(19)
(11)EP 3 132 487 B1

(12)EUROPEAN PATENT SPECIFICATION

(45)Mention of the grant of the patent:
21.11.2018 Bulletin 2018/47

(21)Application number: 15779267.2

(22)Date of filing:  14.04.2015
(51)Int. Cl.: 
H01M 10/0525  (2010.01)
H01M 4/38  (2006.01)
H01M 4/505  (2010.01)
H01M 10/0567  (2010.01)
H01M 4/525  (2010.01)
(86)International application number:
PCT/US2015/025703
(87)International publication number:
WO 2015/160773 (22.10.2015 Gazette  2015/42)

(54)

ELECTROLYTE FORMULATIONS

ELEKTROLYTFORMULIERUNGEN

FORMULATIONS D'ÉLECTROLYTE


(84)Designated Contracting States:
AL AT BE BG CH CY CZ DE DK EE ES FI FR GB GR HR HU IE IS IT LI LT LU LV MC MK MT NL NO PL PT RO RS SE SI SK SM TR

(30)Priority: 15.04.2014 US 201461979693 P

(43)Date of publication of application:
22.02.2017 Bulletin 2017/08

(73)Proprietor: Wildcat Discovery Technologies, Inc.
San Diego, California 92121 (US)

(72)Inventors:
  • STRAND, Deidre
    San Diego, California 92131 (US)
  • CALDWELL, Marissa
    San Diego, California 92103 (US)
  • CHENG, Gang
    San Diego, California 92130 (US)

(74)Representative: Williams Powell 
11 Staple Inn
London WC1V 7QH
London WC1V 7QH (GB)


(56)References cited: : 
WO-A1-2013/004945
US-A1- 2006 177 741
US-A1- 2011 065 003
US-A- 6 136 477
US-A1- 2009 311 611
US-A1- 2011 217 599
  
  • YANG, YUAN ET AL.: 'High-capacity micrometer-sized Li2S particles as cathode materials for advanced rechargeable lithium-ion batteries' JOURNAL OF THE AMERICAN CHEMICAL SOCIETY vol. 134, no. 37, 21 August 2012, ISSN 0002-7863 pages 15387 - 15394, XP055216686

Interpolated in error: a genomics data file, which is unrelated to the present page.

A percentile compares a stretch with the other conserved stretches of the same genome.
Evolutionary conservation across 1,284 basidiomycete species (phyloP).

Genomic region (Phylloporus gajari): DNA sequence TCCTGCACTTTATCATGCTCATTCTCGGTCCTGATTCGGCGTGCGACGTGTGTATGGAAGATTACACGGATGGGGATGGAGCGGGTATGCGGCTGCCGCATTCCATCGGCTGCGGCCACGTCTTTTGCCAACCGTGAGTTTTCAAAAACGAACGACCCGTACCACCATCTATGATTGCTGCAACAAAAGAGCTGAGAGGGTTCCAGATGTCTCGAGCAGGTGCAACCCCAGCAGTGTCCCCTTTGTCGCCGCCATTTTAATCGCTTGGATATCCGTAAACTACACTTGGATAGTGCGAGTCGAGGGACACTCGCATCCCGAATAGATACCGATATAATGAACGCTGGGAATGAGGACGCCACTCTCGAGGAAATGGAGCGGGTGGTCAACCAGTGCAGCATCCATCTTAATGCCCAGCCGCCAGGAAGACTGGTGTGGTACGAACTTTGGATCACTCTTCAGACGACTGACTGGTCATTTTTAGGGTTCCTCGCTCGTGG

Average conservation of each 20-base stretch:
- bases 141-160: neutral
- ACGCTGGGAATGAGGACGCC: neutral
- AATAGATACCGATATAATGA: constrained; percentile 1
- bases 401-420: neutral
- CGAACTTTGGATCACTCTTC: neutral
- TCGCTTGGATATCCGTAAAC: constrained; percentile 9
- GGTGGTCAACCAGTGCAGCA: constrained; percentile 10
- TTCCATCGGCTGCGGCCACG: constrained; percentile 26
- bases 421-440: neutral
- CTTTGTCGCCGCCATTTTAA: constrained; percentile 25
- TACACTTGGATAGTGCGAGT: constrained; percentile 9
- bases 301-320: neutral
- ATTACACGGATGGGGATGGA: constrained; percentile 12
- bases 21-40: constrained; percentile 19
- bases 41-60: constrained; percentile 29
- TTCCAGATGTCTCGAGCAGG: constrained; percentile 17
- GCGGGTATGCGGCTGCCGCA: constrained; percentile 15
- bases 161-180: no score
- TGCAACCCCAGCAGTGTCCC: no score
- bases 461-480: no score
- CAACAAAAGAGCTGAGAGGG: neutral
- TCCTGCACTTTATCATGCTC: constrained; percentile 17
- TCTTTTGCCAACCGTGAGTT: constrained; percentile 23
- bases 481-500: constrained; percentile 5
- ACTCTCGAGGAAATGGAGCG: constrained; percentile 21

Note: Within nine months from the publication of the mention of the grant of the European patent, any person may give notice to the European Patent Office of opposition to the European patent granted. Notice of opposition shall be filed in a written reasoned statement. It shall not be deemed to have been filed until the opposition fee has been paid. (Art. 99(1) European Patent Convention).


Description

BACKGROUND OF THE INVENTION



[0001] The present invention is in the field of battery technology and, more particularly, electrolyte formulations that address challenges encountered during the use of silicon anodes in lithium ion batteries.

[0002] Lithium ion batteries enjoy relatively widespread use, but research continues into improving the energy density, capacity, and cycle life of these batteries. For example, silicon has been used as an anode material to improve the energy density of lithium ion cells. Silicon anodes can provide high energy density to lithium ion batteries due to the high theoretical capacity of silicon, which is 4200 mAh/g. However, the silicon particles that make up the anode can undergo larges changes in their volume during battery cycling. The volumetric changes on lithiation and delithiation cycles can be as large as about 300%